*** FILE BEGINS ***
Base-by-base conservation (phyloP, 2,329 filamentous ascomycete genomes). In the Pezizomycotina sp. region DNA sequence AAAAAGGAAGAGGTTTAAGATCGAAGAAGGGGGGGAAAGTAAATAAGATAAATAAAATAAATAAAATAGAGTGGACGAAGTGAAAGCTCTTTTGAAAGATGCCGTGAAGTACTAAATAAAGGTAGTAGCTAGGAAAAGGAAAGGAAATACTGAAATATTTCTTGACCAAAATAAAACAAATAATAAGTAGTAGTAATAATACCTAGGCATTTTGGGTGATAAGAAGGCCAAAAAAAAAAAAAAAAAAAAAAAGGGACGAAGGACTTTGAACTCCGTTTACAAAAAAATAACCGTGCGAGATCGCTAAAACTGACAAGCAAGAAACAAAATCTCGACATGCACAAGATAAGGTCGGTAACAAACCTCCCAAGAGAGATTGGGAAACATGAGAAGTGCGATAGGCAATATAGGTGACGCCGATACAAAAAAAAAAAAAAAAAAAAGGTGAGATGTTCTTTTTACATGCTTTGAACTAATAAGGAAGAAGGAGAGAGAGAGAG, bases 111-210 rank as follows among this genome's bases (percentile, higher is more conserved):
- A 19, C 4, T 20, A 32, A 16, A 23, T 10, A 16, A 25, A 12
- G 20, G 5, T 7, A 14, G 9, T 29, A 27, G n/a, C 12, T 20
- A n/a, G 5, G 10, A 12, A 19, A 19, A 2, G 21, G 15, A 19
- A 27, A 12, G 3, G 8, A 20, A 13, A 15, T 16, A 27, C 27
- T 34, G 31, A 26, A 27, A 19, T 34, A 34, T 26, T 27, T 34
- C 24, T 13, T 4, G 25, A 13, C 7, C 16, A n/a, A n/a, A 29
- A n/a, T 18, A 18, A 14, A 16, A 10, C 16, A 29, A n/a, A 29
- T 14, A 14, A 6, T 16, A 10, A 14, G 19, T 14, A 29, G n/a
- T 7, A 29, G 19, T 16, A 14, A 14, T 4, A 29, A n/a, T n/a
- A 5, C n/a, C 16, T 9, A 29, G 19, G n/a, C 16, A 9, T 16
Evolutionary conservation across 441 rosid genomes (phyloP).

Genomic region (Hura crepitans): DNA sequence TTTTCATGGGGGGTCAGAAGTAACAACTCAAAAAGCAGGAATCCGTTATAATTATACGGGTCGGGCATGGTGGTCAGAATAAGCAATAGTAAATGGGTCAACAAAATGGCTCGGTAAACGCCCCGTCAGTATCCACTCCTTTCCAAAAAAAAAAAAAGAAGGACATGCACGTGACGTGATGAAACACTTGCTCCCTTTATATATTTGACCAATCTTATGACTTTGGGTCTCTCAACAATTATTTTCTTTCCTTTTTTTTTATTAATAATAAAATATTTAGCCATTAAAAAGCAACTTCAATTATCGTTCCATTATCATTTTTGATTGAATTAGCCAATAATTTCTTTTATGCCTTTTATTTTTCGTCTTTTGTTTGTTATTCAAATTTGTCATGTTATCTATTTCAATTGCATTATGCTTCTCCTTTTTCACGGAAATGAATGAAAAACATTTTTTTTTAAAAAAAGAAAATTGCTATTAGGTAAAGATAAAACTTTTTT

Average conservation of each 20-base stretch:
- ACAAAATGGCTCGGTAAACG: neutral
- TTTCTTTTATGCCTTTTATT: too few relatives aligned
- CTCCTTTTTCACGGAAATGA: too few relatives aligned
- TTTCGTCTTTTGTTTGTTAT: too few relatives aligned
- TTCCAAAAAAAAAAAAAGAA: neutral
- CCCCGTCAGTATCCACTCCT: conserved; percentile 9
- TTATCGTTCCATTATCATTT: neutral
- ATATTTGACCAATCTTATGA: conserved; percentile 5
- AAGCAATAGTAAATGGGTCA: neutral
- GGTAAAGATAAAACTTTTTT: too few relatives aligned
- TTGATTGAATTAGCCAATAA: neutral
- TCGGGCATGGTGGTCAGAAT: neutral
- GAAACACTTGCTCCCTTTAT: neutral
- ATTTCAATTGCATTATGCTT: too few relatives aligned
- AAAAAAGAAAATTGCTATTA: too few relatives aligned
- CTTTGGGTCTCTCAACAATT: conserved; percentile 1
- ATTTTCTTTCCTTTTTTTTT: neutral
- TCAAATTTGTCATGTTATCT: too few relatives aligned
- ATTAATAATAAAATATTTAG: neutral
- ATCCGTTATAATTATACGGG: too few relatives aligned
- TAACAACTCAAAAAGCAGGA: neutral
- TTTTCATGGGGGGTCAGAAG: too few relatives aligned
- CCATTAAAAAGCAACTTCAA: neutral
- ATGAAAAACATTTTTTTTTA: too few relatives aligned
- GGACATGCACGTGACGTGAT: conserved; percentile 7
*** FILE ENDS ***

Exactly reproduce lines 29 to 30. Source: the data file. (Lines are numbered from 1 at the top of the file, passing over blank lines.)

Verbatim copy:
- AAAAAAGAAAATTGCTATTA: too few relatives aligned
- CTTTGGGTCTCTCAACAATT: conserved; percentile 1